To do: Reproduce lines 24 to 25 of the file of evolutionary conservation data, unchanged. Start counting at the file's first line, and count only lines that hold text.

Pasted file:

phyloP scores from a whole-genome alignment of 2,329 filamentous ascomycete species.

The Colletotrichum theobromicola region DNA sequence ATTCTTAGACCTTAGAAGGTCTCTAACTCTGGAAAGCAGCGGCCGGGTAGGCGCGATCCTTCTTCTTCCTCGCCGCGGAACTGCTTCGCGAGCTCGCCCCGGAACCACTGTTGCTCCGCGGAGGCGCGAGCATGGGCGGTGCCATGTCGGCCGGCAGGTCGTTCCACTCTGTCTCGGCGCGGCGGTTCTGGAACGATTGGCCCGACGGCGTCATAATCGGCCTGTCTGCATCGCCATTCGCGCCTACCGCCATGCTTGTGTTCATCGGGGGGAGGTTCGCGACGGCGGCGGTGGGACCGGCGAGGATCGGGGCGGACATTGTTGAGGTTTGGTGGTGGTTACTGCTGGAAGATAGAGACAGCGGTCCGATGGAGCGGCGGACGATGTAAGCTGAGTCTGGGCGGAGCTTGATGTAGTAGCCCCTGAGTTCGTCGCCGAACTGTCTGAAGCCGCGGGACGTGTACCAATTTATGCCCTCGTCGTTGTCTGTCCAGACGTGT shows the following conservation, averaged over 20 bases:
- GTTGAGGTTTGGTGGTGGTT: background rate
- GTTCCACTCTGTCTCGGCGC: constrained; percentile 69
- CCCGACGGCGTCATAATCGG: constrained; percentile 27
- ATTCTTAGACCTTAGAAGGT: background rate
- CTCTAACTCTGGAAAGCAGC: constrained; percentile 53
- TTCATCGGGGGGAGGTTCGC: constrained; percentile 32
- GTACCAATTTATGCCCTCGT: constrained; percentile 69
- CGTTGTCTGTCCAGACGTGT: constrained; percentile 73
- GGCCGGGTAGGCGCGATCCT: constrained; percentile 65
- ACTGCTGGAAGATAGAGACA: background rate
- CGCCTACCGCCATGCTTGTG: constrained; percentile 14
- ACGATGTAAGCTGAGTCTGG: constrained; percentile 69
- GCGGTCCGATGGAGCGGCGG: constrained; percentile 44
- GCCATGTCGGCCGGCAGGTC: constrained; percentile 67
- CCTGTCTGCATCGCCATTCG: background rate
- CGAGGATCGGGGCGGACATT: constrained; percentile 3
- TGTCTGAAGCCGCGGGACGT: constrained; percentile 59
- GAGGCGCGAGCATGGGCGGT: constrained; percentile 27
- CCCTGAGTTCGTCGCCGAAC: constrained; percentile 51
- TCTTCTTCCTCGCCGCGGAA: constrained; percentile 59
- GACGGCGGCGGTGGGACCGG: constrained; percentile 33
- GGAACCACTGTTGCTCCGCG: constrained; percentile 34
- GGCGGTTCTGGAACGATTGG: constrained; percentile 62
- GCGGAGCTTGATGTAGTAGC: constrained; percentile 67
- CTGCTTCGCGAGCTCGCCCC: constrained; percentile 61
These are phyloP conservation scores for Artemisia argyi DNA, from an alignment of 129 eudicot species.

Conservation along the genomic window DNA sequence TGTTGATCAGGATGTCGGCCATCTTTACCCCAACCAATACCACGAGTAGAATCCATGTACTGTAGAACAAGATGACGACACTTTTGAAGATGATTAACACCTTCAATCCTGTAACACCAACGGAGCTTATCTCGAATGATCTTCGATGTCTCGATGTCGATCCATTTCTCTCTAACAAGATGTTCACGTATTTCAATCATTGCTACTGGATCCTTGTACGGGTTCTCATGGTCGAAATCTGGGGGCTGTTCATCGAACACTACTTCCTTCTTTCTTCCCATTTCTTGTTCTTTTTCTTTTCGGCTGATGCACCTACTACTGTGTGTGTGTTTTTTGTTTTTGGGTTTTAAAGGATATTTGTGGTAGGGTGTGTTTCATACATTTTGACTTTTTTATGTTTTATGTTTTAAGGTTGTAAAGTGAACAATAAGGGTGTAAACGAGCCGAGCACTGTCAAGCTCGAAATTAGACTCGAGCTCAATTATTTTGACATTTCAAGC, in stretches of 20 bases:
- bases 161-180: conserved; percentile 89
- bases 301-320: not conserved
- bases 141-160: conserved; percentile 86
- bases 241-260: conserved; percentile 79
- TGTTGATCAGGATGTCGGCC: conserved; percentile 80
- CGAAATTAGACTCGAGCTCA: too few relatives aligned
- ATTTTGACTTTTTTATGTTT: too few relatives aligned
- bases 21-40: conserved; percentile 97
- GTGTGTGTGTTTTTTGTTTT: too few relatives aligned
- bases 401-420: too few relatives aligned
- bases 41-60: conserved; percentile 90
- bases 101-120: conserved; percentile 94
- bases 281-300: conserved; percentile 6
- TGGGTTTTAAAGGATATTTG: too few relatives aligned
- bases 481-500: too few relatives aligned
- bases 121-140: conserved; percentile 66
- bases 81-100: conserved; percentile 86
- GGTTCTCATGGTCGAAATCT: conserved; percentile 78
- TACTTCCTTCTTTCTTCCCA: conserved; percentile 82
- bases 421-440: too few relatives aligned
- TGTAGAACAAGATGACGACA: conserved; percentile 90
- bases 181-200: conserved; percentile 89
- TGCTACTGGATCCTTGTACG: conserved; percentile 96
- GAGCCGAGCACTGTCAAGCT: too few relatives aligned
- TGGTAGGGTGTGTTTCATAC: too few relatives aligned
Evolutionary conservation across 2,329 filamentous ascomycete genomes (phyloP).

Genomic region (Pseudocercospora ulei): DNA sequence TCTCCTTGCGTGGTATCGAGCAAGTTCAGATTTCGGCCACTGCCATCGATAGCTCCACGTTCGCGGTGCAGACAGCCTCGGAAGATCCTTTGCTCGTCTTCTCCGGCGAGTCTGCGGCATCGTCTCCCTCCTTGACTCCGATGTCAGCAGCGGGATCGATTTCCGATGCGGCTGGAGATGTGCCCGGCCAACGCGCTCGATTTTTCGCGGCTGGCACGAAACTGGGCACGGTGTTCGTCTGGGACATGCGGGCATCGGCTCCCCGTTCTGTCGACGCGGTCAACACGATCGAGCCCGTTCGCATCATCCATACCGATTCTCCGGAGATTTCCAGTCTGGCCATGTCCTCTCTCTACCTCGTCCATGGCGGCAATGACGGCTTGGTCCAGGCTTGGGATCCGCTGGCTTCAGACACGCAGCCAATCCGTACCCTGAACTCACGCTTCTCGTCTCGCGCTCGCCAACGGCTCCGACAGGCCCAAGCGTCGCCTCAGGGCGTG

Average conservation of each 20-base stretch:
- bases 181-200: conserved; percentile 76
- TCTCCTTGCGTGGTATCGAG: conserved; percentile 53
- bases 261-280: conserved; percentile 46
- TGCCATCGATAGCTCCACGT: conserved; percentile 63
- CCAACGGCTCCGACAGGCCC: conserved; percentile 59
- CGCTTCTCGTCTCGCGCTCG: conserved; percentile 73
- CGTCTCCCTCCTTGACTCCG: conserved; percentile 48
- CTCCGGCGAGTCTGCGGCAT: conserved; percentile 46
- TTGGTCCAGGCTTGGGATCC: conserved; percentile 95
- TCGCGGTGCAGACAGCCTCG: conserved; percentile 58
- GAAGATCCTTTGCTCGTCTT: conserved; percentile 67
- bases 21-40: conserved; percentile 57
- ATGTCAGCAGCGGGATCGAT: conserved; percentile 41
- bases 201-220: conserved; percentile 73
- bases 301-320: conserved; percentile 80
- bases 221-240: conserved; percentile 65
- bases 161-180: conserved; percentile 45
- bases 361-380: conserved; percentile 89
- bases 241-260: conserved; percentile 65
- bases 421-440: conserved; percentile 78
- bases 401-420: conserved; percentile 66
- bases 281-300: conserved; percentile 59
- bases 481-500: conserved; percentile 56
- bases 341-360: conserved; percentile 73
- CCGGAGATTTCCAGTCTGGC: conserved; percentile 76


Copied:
- GGAACCACTGTTGCTCCGCG: constrained; percentile 34
- GGCGGTTCTGGAACGATTGG: constrained; percentile 62